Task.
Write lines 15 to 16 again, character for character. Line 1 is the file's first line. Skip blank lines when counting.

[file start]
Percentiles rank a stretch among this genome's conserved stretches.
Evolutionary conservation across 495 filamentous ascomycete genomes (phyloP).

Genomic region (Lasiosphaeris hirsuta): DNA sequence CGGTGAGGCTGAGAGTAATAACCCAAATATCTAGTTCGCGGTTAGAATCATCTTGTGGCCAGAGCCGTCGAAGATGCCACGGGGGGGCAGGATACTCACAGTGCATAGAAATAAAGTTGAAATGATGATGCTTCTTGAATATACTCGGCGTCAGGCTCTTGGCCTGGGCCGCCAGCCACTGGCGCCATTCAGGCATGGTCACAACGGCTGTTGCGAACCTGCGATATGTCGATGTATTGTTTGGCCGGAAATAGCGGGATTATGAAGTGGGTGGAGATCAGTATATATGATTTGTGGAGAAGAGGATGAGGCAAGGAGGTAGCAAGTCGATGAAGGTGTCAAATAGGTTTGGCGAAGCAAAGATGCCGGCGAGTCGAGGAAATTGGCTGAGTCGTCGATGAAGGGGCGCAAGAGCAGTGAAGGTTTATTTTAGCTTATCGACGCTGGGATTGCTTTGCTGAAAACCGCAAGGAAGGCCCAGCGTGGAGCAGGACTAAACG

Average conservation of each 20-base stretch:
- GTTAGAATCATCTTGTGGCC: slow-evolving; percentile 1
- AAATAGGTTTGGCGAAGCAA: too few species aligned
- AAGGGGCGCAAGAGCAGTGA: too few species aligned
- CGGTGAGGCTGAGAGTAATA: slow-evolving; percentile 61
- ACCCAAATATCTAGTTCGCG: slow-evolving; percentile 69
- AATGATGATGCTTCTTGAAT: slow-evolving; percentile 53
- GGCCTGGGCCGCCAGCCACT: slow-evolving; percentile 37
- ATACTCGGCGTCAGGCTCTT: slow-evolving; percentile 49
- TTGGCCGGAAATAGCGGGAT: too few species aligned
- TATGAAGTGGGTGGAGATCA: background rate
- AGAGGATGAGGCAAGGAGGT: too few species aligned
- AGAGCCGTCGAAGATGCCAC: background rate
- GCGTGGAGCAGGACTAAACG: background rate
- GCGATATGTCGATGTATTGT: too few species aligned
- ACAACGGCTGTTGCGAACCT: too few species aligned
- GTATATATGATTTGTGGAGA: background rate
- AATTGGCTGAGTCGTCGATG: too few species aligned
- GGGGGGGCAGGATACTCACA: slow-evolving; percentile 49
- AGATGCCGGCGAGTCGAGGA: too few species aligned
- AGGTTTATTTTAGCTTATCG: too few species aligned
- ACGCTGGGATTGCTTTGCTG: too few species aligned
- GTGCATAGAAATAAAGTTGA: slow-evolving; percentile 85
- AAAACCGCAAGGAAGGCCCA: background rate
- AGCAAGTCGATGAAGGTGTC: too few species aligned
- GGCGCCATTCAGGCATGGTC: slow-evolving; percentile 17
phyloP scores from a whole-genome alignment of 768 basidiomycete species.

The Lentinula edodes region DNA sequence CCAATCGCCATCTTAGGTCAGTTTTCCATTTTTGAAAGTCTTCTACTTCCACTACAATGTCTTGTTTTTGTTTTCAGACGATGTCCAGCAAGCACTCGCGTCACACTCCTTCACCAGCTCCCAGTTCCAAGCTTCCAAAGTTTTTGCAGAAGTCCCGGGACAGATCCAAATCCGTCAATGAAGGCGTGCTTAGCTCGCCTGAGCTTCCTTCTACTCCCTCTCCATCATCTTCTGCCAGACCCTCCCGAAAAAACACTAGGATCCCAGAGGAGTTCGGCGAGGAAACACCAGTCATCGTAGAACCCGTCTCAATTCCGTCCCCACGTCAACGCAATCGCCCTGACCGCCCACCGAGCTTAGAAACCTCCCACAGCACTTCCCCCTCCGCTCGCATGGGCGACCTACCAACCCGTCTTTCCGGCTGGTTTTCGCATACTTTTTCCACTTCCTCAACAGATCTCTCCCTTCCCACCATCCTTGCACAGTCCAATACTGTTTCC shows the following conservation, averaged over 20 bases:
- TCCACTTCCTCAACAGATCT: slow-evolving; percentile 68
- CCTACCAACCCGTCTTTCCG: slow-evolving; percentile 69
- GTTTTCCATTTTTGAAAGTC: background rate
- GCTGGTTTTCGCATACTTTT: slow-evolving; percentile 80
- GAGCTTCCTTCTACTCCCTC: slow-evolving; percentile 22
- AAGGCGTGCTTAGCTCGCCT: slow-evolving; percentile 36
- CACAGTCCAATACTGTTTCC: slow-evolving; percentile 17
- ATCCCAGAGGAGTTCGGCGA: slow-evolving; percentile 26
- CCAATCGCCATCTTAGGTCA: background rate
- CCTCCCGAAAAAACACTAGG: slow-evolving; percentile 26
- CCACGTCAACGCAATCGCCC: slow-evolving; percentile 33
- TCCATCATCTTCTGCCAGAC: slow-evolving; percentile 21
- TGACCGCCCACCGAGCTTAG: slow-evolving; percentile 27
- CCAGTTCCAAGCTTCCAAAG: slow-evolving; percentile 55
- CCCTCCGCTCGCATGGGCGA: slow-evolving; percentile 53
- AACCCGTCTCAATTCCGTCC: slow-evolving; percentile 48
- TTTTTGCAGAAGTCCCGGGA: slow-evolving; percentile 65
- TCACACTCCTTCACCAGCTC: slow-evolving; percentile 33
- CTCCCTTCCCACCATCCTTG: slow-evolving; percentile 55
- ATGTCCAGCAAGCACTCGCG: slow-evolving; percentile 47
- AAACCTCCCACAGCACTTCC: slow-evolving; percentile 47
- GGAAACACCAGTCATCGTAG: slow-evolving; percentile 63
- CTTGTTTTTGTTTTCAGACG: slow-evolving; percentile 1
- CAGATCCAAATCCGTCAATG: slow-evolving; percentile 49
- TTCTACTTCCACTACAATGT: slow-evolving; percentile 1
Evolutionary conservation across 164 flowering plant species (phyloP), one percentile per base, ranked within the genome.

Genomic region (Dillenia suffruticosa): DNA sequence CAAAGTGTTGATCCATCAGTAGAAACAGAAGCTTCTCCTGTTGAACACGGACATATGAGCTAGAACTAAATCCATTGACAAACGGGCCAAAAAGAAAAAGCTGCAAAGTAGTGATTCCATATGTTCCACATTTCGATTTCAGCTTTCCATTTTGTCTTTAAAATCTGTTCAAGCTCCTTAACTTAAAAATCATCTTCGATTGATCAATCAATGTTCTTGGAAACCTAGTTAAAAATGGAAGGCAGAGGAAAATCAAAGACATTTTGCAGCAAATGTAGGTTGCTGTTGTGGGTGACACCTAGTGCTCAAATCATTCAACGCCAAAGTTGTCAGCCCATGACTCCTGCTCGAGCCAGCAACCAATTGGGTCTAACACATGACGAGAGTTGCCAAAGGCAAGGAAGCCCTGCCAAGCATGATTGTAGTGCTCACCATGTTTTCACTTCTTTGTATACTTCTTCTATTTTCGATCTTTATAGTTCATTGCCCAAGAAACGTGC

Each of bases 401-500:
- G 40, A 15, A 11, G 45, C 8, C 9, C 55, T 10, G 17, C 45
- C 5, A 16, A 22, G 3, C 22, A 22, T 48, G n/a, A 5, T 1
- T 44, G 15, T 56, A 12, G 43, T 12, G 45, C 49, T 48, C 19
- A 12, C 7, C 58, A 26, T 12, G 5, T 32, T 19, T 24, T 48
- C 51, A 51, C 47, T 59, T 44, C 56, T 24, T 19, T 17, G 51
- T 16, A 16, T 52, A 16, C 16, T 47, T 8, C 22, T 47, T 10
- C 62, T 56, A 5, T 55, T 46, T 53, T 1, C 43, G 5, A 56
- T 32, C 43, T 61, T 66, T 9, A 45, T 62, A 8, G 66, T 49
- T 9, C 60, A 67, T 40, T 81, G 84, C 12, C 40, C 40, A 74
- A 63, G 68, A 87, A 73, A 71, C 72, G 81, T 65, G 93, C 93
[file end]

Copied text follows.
- AGAGGATGAGGCAAGGAGGT: too few species aligned
- AGAGCCGTCGAAGATGCCAC: background rate